A healthy living blog from Marshfield Clinic Health System

Laugh off labor pain with nitrous oxide

two young parents laughing / nitrous oxide use in child birth

When creating your birth plan, ask your provider about nitrous oxide as an option for labor pain.

Nitrous oxide, also known as laughing gas, is a familiar pain reliever for dental appointments. Laughing gas also can be a pain relief option for mothers during labor and birth.

Nitrous oxide is blended with oxygen and inhaled for analgesia, which reduces the ability to feel pain. Although uncommon in the United States, Europe and Canada have been using this pain reliever for years instead of labor epidurals and IV sedation.

“It is an untapped resource in our community,” said Kathryn Van Dreese, a Marshfield Clinic certified nurse midwife, “but extremely effective, safe and a great patient satisfier.”

Is nitrous oxide better?

Van Dreese says nitrous oxide isn’t better than epidurals or IV sedation, but it is different and could serve different purposes. With an epidural, continuous monitoring is needed, and usually your legs become numb, restricting you to a bed. Nitrous oxide does not require additional monitoring and you can move around and even lay in a tub while using it.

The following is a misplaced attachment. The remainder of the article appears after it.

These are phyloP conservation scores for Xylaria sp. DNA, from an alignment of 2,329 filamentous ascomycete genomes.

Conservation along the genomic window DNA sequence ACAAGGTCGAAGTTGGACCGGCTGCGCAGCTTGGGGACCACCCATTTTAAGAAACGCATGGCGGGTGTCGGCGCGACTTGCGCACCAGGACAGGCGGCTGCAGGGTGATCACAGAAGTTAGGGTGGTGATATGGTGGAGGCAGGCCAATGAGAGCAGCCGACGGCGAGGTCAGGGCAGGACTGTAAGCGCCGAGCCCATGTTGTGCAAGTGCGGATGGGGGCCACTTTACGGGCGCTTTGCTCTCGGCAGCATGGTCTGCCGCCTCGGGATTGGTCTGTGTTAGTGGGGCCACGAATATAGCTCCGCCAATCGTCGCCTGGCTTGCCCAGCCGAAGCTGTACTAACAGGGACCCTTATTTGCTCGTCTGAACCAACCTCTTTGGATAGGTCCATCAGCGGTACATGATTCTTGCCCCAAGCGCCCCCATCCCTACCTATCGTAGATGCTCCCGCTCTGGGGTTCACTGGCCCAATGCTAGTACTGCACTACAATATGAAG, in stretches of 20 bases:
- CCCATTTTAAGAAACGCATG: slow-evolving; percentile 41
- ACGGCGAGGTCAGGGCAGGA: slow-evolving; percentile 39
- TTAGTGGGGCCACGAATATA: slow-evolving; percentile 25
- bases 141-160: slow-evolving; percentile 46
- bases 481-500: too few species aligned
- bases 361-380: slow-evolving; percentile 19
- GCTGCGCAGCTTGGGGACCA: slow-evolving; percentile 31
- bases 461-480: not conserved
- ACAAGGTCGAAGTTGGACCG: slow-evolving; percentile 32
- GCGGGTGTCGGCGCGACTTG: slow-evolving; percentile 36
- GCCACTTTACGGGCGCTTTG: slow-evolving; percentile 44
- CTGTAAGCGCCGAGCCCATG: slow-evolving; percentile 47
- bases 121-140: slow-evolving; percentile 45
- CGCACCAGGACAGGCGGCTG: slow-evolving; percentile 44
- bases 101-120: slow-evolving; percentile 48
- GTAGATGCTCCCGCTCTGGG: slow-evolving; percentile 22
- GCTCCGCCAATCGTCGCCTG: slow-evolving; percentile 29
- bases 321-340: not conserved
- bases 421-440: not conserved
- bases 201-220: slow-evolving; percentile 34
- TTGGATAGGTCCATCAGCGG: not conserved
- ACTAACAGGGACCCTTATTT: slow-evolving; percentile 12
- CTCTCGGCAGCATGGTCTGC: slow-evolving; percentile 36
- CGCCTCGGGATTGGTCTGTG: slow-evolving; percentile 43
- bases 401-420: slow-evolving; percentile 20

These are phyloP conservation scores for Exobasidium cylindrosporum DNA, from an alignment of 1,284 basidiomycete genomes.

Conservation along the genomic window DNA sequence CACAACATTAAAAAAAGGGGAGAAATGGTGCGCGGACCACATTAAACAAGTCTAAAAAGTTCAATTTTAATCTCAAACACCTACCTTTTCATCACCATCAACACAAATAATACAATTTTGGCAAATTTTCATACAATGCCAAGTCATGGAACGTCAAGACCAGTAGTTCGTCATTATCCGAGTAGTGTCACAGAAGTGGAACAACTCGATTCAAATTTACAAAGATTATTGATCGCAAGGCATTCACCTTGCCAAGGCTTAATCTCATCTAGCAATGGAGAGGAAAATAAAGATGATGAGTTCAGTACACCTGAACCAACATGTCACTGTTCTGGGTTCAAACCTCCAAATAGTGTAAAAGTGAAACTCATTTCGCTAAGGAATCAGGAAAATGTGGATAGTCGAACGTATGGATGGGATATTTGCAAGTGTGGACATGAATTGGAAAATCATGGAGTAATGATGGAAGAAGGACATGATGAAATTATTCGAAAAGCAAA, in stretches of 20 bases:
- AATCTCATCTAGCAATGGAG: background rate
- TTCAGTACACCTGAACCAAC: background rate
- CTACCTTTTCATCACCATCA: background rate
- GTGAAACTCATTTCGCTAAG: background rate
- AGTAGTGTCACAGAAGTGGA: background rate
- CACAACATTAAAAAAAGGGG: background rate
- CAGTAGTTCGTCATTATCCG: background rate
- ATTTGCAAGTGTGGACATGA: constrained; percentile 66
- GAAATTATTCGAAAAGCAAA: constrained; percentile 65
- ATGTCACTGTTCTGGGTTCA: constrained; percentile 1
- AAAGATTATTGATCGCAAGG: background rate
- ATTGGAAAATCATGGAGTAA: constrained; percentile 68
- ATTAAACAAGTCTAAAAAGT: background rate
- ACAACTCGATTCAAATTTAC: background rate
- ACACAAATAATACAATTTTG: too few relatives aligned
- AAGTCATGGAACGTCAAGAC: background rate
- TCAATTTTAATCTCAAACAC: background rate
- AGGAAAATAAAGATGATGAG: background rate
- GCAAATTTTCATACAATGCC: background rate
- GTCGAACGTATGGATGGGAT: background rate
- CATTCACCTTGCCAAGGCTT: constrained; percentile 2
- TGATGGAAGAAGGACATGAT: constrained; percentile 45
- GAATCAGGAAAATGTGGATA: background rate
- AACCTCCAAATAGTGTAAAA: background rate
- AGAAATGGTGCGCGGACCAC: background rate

It is self-administered through a mask that the woman is holding herself,” Van Dreese said. “Once a woman decides she no longer wants it, she simply stops using it.”

You can place the mask on before a contraction starts, allowing for pain relief during the contraction. After a contraction is complete, you can remove it from your face. Van Dreese said once you stop inhaling the nitrous oxide, all effects are gone within five minutes.

Although common side effects include nausea, vomiting and dizziness, nitrous oxide does not affect the normal progress of labor or increase rates of cesarean sections.

“Nitrous oxide, unlike IV analgesia, is very safe to use during pushing and delivery,” said Van Dreese. “There have been no studies that have identified significant adverse effects on the neonate, as well as no increased need for neonatal resuscitation.”

If interested in nitrous oxide, talk to your provider to understand your options.

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